New to Camping? Bring These Essential Items With You

When the weather is good, there’s simply no better way to enjoy the outdoors than on a camping trip. If you’re a beginner camper who’s trying to figure out what gear and accessories you need to purchase beforehand, no worries — we’ve laid out the essential items that should go with you on any camping adventure.

The Tent

There’s no industry standard when it comes to tent size, no so-many-square-feet-per-person rule of thumb. But here’s a good idea: Get one bigger than you think you’ll need. This allows for extra storage space for your gear or extra sleeping space. Other things to consider when buying a tent:

  • The insulation properties of the tent and your climate
  • If you want a porch or a seating/kitchen area
  • What sort of standing space you’re looking for
  • How large and heavy it will be when packed up and how well it will fit into your vehicle


Cold and damp air rises up from the ground at night, so get an insulated bedroll or airbed to sleep on — it creates a barrier that helps keep you warm and comfortable. If you decide to go for an airbed, use a mattress topper (blankets or foam) to prevent the cold air inside the bed from making you cold. Get a quality sleeping bag as well, paying attention to size, material properties and seasonal ratings. These range from 1 (hot) to 5 (very cold).

The Kitchen

Buy lightweight equipment with multiple uses and cookware sets designed to pack into a small spaces. This will help you transport everything easily to the campsite. If you’re feeling adventurous, invest in a Dutch oven, a cast iron cooking pot suspended over a campfire with a tripod and chain. They are great for a variety of all-in-one pot and oven recipes.

Campsite Food

Where there’s a kitchen there’s food, so consider how to keep yours fresh. An insulated electric cool box can help, but be sure to choose one with a lid that opens upward so the cold air won’t escape every time it’s opened. On-site electricity or portable solar panels will keep this working. Otherwise, you’ll have to go with old-fashioned coolers and ice.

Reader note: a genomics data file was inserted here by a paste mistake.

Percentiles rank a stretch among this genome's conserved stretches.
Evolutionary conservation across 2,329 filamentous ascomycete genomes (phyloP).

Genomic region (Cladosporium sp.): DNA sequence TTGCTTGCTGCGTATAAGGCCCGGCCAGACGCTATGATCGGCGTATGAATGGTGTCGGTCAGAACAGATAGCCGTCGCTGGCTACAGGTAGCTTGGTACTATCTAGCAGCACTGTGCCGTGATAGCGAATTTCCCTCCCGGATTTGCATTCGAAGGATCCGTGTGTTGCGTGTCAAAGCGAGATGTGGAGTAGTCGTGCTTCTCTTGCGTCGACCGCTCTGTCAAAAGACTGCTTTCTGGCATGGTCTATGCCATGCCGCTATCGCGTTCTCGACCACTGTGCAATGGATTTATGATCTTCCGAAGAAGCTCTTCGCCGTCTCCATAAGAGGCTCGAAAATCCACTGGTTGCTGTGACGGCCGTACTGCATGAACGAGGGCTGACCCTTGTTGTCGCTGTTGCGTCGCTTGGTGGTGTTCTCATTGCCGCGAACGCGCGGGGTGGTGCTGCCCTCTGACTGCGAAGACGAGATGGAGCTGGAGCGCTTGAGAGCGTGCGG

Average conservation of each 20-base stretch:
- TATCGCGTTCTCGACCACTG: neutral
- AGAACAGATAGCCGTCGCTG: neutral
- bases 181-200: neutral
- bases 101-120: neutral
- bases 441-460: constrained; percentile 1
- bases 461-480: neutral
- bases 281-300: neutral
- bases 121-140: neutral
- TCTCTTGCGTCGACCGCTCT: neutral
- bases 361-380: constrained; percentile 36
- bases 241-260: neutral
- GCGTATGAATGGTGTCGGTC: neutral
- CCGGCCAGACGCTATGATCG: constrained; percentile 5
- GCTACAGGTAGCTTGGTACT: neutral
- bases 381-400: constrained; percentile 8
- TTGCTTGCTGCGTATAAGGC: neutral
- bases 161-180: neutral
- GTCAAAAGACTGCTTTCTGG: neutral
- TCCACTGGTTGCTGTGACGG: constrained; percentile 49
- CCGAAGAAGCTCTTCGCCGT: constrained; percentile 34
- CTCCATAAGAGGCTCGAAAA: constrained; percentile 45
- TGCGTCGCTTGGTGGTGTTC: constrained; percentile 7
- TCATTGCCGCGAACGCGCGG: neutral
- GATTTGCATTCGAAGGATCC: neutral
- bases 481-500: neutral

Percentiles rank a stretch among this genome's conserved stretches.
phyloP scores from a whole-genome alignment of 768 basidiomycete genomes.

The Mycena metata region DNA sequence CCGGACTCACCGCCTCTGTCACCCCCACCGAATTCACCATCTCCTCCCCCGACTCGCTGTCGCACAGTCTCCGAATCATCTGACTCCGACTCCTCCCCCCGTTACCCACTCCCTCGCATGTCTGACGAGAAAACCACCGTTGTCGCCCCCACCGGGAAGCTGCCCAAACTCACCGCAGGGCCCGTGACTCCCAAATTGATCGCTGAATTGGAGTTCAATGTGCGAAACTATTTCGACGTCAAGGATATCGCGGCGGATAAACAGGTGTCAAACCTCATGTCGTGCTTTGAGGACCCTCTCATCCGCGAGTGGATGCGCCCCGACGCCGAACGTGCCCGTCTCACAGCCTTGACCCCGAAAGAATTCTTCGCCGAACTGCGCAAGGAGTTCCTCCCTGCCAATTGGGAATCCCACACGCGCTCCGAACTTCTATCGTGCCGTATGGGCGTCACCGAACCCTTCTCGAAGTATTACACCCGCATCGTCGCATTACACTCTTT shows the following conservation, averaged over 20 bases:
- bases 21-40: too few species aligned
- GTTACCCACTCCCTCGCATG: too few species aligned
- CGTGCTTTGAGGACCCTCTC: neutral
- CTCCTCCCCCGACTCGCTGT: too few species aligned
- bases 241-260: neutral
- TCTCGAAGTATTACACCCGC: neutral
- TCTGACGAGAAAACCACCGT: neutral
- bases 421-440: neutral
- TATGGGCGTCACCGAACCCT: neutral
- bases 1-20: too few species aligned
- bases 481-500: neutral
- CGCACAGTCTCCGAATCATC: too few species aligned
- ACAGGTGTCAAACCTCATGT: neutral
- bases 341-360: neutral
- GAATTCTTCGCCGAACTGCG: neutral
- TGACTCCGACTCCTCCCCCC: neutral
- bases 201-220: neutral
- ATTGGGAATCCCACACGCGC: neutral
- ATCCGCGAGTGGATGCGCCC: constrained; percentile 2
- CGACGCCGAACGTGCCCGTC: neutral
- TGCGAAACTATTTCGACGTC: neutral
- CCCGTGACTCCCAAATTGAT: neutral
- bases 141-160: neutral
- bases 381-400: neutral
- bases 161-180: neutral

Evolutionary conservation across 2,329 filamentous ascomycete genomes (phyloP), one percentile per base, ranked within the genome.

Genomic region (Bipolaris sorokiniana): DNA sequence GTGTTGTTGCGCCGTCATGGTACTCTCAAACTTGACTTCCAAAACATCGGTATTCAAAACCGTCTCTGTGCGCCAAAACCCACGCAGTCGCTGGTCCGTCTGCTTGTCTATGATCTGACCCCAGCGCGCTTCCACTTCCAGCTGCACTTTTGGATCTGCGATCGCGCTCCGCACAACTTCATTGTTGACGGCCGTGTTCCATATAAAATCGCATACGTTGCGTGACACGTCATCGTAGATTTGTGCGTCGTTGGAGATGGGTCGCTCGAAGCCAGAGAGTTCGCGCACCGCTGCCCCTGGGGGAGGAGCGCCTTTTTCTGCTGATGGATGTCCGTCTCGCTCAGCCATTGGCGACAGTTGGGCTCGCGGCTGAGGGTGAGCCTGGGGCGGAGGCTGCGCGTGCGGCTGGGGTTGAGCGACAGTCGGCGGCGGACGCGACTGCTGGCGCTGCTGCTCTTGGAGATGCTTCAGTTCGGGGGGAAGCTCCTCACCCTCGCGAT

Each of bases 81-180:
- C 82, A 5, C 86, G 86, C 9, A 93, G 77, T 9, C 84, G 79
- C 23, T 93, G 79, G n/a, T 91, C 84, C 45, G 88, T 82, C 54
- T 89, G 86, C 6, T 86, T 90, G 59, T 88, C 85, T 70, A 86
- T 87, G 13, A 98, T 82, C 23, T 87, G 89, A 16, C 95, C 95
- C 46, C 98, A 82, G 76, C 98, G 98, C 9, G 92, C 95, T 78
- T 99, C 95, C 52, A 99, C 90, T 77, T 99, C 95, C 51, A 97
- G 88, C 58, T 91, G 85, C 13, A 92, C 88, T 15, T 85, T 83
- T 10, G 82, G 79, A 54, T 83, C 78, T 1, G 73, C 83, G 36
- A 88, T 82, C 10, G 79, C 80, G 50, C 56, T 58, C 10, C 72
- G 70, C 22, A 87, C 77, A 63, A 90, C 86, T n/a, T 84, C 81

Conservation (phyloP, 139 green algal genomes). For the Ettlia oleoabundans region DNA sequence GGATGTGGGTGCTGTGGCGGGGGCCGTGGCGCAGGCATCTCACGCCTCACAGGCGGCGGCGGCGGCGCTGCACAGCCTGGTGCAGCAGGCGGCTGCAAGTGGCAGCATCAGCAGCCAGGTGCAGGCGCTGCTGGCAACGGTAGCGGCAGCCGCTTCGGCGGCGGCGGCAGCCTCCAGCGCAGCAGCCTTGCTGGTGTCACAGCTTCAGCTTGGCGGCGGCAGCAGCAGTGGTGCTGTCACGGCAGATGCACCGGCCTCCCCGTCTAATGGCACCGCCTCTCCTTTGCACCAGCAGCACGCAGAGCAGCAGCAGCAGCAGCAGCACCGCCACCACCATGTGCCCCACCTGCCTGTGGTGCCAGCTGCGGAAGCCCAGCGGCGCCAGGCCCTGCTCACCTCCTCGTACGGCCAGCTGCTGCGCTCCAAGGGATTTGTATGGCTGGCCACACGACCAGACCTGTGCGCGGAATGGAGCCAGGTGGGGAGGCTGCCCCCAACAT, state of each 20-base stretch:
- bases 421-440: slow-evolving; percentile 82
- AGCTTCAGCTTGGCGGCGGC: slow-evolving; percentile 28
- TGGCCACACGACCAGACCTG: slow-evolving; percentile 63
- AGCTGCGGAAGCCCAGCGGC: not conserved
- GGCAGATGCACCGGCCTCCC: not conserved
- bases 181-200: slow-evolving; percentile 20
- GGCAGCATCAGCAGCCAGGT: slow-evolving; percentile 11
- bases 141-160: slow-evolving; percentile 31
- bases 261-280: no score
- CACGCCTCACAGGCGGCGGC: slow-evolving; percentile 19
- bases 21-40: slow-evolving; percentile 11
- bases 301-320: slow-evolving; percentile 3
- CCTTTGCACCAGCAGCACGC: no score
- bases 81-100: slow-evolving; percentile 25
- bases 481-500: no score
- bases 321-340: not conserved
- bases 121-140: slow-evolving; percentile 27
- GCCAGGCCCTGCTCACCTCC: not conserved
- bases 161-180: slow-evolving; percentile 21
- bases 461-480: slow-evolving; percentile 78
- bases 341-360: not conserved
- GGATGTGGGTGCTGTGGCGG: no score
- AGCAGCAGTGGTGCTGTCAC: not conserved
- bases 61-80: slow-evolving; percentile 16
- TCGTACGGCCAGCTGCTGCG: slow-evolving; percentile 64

Before you go, pre-plan some easy camping meals and hit the grocery store with a detailed shopping list. This will help take the stress out of meal times.

Think Fire

Gathering around a campfire is one of the best parts of camping, and getting one started is a lot of fun. All you need are dry matches, lint from your home dryer and a few handfuls of kindling such as dried-out grass, thin sticks and rotten wood. And firewood, of course.

  • First, dig a shallow pit in the ground and surround it with large stones to keep the fire contained
  • Then, build a pyramid with your small kindling over a layer of lint
  • Once lit from the base, gradually build up your fire by adding more sticks in size order, remembering that the hotter it gets, the larger the stick/log it needs.


Solar-powered lights or rechargeable battery-operated models are the most useful. We suggest:

  • Bring a broad-beam, hanging white light for practical tasks such as cooking
  • Get a few handheld flashlights or headlights for late-night walks
  • Hang a variety of ambient fairy lights or lanterns for socializing and setting the mood


Once camp is finally set up, you can relax and take it easy — but it’s easy to get bored if you don’t incorporate some activities in your plans. Try hiking, fishing, kayaking, campsite soccer, Frisbee golf, horseshoes, scavenger hunts, lawn bowling or corn hole. When you’re done with any of those, wind down with cards, board games or storytelling. And if you’re more of the lazy camping type, just plug in the RV and watch some TV.

Enjoy your outdoor adventure, and remember — this is simply a list of camping basics. For a detailed camping checklist, check out